The protagonist of the story is the one who accepts the invitation, starts mastering the new gifts, processes the information and becomes someone new. They may not be totally finished, they may not completely like who they’ve become, but they recognize that it’s a necessary part of where this new journey is going.
Stage Two: Acceptance
SUMMARY: In accepting the call to adventure, the hero now has to do something with it, however incomplete his understanding of the scope of the mission. A good protagonist ‘protags’, does stuff to keep the plot moving. In responding to the call, the character binds himself to the call and its consequences. He’s still not completely aware of the cascade of repercussions, but he knows that he has to do something.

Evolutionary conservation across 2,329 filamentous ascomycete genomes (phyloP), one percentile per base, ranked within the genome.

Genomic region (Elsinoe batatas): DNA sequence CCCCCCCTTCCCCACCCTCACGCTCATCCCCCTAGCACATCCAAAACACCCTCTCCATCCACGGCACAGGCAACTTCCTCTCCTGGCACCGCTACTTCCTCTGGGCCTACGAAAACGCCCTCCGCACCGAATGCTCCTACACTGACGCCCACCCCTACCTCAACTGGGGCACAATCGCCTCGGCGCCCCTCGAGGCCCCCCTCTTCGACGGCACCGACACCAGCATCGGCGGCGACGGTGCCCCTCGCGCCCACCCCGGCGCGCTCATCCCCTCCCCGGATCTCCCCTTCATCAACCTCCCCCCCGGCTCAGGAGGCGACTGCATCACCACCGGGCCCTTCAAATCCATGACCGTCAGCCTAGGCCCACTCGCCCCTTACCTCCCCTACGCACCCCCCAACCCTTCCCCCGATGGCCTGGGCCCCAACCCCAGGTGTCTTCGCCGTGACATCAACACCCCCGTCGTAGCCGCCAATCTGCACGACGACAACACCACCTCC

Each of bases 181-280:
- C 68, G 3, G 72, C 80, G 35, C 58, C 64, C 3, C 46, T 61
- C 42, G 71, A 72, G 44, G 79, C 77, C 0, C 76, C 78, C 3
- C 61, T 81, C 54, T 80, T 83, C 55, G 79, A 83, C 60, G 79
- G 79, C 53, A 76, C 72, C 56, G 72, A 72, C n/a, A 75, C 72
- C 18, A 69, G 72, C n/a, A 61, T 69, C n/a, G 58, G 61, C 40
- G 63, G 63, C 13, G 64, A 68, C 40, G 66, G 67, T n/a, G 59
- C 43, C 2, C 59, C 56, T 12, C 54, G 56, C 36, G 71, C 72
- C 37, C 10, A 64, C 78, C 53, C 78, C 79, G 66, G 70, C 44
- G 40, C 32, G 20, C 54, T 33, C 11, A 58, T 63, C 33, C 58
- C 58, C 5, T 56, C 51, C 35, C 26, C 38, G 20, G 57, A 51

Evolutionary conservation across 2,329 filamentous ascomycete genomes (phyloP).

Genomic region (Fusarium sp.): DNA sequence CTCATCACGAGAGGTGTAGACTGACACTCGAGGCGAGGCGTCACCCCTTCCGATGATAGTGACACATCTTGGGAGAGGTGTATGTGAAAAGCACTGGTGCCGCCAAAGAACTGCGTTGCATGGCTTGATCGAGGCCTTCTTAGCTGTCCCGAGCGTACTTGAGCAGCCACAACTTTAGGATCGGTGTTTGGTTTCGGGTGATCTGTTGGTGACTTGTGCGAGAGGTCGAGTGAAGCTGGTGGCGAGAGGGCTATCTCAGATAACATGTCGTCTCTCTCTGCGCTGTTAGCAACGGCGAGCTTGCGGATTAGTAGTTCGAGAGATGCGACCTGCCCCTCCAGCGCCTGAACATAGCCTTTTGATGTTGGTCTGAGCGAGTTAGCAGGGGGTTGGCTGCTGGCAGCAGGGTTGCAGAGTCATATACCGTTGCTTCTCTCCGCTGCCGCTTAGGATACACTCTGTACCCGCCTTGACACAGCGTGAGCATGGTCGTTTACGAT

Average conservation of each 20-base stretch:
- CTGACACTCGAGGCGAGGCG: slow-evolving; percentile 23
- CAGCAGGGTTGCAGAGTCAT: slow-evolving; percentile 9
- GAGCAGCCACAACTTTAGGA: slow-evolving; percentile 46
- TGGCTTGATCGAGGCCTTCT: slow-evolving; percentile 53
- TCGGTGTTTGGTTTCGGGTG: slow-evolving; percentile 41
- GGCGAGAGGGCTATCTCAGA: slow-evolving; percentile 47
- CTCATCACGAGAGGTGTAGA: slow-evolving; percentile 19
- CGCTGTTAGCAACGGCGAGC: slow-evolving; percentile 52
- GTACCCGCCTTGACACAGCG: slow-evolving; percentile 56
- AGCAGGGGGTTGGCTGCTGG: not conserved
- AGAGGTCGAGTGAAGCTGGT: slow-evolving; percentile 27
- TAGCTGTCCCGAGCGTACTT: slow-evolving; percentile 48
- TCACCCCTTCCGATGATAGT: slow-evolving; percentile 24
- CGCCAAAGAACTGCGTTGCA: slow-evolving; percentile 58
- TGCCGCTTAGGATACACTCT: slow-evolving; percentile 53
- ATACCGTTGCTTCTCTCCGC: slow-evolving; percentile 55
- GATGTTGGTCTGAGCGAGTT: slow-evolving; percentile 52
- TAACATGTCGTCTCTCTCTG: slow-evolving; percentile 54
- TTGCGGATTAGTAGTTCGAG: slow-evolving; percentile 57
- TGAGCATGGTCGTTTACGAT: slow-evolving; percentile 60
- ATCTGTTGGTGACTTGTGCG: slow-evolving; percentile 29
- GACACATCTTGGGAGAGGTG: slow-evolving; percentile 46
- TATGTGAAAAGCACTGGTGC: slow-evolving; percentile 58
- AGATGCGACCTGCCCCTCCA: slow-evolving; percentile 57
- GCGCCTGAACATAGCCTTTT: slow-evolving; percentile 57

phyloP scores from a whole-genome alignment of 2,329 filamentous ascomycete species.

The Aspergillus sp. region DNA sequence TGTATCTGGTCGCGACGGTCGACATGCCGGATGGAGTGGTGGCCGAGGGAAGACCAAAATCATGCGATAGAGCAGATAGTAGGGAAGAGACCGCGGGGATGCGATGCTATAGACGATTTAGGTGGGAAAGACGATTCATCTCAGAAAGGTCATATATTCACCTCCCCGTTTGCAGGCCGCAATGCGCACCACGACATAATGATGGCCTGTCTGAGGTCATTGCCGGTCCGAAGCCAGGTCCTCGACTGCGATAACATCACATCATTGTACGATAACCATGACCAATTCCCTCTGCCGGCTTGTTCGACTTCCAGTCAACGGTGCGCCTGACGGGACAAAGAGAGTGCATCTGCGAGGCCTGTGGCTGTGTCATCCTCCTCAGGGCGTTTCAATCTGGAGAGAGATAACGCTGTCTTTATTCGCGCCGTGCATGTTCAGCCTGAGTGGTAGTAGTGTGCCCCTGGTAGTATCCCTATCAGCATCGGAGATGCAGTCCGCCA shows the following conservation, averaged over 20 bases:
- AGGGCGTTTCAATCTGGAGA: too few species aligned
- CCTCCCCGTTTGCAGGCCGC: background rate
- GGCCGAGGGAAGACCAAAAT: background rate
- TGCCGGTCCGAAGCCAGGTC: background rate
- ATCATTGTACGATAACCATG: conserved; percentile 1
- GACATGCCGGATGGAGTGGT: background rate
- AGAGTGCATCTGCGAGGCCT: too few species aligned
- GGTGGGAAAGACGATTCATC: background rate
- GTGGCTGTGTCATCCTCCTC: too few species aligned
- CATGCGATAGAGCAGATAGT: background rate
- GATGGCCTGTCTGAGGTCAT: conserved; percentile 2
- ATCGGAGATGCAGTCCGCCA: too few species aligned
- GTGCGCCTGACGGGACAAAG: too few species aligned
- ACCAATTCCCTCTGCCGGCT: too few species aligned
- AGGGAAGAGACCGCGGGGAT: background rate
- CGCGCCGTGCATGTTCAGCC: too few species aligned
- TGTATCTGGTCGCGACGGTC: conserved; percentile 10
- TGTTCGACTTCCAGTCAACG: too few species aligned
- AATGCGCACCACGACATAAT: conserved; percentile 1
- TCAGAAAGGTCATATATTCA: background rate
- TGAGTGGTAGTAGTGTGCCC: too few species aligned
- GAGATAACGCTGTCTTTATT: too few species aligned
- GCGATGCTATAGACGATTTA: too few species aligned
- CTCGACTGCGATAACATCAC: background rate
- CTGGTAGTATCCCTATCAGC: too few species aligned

This choice often leads to the first conflict, which usually throws him flat on his face, either in real physical pain or crippling embarrassment. This pushes him to confront his decision all over again; will it be worth the effort? Either a final choice, or an additional character, or new information, catapults him more deeply into being this catalyst of change.
Joyful Mystery: The Visitation
Practically immediately, Mary takes herself to the hill country in Judea to help her cousin, Elizabeth. She doesn’t keep this massive treasure to herself, but immediately turns around and starts giving away the imagination, energy, creativity and compassion that blossoms from her acceptance of God’s invitation.